UCLA Football: 5 Unanswered Questions Heading into the Spring Game
An experienced and talented roster has UCLA football striving for lofty goals in 2014. Head coach Jim Mora enters his third season at UCLA with the Pac-12's most veteran starting lineup, led by Heisman Trophy contender and quarterback Brett Hundley.
But as the Bruins finish the first phase of an expectation-filled year, they still face some burning questions that must be addressed if they are to meet their ambitious bar.
Answers to some of those more significant questions should be somewhat more clear after Saturday, when UCLA concludes its spring practice season at the StubHub Center in Carson, Calif.
Who Will Shoulder the Rushing Load?
As if replacing All-American running back Johnathan Franklin was not enough, the Bruins faced a rash of injuries in the backfield last season.
By season's end, the team's best ball-carrier was a linebacker, the leading overall rusher was quarterback Brett Hundley and running backs coach Steve Broussard was dismissed prior to the Sun Bowl.
Former USC assistant Kennedy Polamalu is the new positions coach and is looking for someone to take over the role linebacker Myles Jack was filling at season's end.
"Yeah, we definitely need to have the leading rusher be a running back," Jordon James told Chris Foster of the Los Angeles Times.
The Bruins are not lacking for options in the backfield, though there is not yet a clear No. 1.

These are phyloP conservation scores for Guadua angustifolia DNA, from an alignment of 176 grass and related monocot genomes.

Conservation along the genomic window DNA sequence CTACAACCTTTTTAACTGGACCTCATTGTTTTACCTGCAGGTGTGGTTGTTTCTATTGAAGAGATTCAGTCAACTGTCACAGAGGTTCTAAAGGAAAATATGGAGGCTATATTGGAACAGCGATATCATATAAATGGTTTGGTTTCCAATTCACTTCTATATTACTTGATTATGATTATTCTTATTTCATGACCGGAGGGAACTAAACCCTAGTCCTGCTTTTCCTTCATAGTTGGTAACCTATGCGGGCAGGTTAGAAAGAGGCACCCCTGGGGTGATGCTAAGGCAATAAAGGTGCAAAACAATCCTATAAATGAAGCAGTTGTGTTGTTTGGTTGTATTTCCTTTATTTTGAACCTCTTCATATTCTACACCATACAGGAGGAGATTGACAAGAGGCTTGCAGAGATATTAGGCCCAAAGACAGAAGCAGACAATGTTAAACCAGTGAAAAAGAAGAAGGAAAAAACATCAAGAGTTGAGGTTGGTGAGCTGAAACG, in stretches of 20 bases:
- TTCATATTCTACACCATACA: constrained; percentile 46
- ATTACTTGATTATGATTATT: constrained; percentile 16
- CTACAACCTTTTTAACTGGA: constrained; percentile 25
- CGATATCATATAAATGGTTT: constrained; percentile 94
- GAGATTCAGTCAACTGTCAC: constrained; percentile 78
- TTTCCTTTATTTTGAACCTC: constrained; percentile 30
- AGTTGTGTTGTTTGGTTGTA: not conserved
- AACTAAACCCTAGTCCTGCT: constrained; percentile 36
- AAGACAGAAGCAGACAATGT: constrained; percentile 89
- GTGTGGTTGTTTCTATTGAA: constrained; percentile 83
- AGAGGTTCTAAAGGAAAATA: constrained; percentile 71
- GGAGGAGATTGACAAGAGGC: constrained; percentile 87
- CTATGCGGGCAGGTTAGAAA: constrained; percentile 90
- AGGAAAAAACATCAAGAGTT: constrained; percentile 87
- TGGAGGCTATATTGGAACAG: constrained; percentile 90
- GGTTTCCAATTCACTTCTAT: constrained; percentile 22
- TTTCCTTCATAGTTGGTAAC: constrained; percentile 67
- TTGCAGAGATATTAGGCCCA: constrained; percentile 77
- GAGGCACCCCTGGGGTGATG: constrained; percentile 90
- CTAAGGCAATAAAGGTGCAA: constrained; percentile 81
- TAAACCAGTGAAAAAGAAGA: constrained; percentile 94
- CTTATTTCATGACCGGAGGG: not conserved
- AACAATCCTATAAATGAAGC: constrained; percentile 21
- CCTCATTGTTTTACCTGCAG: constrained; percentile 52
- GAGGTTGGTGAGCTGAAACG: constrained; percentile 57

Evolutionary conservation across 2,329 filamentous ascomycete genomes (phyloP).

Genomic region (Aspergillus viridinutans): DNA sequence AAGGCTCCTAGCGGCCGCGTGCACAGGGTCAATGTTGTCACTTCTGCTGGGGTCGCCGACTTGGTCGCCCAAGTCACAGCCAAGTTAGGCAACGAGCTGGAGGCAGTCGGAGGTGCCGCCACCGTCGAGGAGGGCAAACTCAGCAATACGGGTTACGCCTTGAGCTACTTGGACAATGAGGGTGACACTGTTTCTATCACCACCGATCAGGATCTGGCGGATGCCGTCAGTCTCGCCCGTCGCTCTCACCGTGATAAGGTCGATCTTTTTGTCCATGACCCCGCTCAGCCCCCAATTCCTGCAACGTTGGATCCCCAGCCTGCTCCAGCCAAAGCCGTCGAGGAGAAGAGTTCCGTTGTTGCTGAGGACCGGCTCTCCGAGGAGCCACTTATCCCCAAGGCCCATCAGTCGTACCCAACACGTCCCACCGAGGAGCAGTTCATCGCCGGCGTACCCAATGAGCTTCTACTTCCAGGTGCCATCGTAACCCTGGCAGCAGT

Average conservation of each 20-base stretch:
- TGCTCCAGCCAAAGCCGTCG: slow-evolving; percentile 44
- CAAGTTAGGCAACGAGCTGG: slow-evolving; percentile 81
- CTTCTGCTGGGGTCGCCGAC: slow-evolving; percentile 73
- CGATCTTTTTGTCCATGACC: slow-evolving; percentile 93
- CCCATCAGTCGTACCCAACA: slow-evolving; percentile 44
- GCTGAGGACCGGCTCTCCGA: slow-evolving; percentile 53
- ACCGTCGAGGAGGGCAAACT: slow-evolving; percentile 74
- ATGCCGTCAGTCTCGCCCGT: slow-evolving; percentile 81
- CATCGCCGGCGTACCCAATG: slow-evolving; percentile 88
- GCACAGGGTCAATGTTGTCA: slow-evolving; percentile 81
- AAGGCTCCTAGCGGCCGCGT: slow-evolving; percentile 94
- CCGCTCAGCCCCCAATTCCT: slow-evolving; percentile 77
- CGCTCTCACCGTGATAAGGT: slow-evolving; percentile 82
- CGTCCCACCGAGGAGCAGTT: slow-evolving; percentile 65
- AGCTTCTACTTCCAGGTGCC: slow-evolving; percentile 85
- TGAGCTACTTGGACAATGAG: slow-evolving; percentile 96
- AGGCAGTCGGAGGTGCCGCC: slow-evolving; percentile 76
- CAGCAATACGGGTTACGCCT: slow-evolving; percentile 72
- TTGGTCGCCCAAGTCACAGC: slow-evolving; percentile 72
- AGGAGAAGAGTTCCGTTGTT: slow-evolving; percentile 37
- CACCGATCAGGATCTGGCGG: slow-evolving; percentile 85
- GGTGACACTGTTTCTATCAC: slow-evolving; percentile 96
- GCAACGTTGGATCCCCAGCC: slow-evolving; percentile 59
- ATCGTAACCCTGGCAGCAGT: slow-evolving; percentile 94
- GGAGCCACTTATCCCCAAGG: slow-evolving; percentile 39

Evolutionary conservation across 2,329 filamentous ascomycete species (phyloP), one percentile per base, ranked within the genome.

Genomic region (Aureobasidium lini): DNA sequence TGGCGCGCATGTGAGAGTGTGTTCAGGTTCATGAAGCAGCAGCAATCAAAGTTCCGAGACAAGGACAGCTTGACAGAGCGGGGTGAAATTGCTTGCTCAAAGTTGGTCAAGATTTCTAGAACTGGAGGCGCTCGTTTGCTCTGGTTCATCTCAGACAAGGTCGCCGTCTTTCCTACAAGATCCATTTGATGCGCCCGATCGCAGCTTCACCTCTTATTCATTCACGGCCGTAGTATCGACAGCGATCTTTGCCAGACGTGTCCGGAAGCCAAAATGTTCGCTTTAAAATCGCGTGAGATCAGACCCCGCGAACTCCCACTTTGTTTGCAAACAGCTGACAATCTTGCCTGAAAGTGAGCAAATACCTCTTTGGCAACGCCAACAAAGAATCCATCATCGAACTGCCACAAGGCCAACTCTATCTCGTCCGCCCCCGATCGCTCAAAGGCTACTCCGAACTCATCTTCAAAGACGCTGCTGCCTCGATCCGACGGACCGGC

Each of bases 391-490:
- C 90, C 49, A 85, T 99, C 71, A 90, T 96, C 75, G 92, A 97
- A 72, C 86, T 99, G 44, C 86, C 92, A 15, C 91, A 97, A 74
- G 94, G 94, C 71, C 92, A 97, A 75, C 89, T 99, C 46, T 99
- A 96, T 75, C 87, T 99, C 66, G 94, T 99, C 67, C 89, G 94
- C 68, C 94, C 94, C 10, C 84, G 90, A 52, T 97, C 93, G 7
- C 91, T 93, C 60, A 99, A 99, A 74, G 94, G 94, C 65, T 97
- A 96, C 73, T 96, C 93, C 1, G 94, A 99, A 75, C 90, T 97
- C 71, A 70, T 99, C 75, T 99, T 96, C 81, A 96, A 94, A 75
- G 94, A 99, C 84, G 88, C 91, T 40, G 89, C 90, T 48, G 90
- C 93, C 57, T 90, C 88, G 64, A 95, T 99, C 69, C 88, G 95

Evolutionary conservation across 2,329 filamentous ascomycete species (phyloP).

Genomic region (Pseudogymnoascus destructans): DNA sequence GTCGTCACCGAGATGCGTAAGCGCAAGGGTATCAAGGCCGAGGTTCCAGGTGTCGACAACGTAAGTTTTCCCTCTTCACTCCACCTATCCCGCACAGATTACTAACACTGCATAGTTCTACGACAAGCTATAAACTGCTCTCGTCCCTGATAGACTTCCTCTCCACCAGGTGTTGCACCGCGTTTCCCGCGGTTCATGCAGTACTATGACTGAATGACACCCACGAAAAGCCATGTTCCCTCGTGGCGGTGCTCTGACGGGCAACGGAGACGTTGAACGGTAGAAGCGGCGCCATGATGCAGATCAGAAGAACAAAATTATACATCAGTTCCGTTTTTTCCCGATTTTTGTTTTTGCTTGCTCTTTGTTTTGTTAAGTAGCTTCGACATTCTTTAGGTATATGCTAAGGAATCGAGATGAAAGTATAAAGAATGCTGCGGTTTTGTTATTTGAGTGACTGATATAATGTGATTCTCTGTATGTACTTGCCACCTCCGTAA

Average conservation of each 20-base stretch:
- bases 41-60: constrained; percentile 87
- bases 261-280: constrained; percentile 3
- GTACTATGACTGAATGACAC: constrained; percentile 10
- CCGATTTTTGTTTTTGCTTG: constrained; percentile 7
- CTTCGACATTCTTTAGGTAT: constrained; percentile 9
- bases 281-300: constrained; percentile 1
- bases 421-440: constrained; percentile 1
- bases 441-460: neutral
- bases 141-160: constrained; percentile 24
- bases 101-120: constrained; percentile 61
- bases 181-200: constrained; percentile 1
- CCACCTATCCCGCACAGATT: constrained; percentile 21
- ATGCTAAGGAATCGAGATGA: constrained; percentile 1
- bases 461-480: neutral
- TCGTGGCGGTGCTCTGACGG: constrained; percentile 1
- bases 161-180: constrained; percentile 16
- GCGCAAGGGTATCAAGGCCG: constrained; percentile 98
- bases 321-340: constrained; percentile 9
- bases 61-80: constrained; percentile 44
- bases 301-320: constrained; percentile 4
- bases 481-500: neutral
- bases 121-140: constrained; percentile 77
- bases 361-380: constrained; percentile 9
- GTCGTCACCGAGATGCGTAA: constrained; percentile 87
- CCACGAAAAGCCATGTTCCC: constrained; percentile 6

James was the heir apparent to Franklin and broke off 100-plus yards in his first three starts but was slowed by an ankle injury.
Paul Perkins was the most productive of the Bruins running back with 573 rushing yards, but he lacked consistency. Perkins is best suited as a change-of-pace back and receiving threat.
Redshirt freshman Craig Lee has turned some heads, including that of Hundley. Hundley offered high praise of Lee to the Los Angeles Daily News:
He’s still developing as a young running back, but he has such an upside to him. Once he gets it, and understands the game and gets the concepts and everything that we’re running, he’s going to be lights out.
What Is Myles Jack's Role?
Jim Mora faces an enviable dilemma in slotting Myles Jack into the lineup. Jack can flourish in all phases of the game, and last year did so.
Jack was one of college football's premier freshmen in 2013 and among the most exciting Pac-12 defensive players. However, he did not command the national spotlight until he filled UCLA's running-back void.
Jack was so effective on the offensive end that he actually played more running back than linebacker in the final month, and his two-way proficiency generated some Heisman Trophy buzz. But Jack has been steadfast in his desire to focus on his development at linebacker, and he foresees new opportunities at the position under first-year defensive coordinator Jeff Ulbrich.
"I'll get chances to rush a little bit more than strictly just coverage like last year," Jack said via the Orange County Register. "I feel better as a pass rusher...I have a long way to improve on. I'm definitely not Anthony [Barr]."
However, according to Ryan Kartje of the Orange County Register, running backs coach Kennedy Polamalu might make Jack an offer he can't refuse via former Bruins standout Maurice Jones-Drew. Jones-Drew will be in attendance at Saturday's spring game.
"I’m not sure I can turn Maurice Jones-Drew down,” Jack said. “I guess I’d have to be a running back."
Who Replaces Anthony Barr?